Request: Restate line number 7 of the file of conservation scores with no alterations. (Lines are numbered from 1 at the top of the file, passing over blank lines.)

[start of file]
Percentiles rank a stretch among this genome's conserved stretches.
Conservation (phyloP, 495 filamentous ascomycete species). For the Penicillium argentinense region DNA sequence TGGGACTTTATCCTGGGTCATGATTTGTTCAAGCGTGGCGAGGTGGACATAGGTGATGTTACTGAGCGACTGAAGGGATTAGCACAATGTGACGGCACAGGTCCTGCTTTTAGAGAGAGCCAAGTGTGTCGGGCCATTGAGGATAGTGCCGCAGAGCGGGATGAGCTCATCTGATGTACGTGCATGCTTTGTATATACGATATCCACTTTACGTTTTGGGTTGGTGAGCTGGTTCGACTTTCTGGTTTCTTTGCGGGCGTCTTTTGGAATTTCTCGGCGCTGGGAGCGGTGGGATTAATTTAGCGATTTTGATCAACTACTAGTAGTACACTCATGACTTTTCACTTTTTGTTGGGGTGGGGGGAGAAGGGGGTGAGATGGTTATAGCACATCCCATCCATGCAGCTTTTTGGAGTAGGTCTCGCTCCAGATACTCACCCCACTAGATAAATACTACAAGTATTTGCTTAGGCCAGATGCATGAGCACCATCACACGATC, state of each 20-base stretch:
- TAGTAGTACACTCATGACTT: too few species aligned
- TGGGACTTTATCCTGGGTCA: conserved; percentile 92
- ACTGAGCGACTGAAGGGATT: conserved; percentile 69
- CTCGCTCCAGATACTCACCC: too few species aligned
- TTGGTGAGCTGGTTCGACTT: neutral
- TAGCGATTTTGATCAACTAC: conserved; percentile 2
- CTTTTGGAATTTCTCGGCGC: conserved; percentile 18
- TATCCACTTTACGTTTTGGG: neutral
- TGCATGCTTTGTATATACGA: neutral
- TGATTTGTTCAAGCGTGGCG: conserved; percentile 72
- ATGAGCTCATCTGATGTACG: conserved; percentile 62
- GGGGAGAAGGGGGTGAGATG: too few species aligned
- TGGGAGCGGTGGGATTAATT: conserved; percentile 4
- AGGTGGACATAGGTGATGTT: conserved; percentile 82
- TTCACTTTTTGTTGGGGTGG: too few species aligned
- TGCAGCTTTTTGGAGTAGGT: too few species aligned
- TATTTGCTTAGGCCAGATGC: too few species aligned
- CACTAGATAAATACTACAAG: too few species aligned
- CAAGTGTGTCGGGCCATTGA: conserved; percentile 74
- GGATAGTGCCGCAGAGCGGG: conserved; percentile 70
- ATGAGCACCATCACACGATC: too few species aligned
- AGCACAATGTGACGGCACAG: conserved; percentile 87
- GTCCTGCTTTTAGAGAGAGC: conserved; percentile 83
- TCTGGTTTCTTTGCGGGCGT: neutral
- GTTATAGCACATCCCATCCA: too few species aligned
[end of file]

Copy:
- TTGGTGAGCTGGTTCGACTT: neutral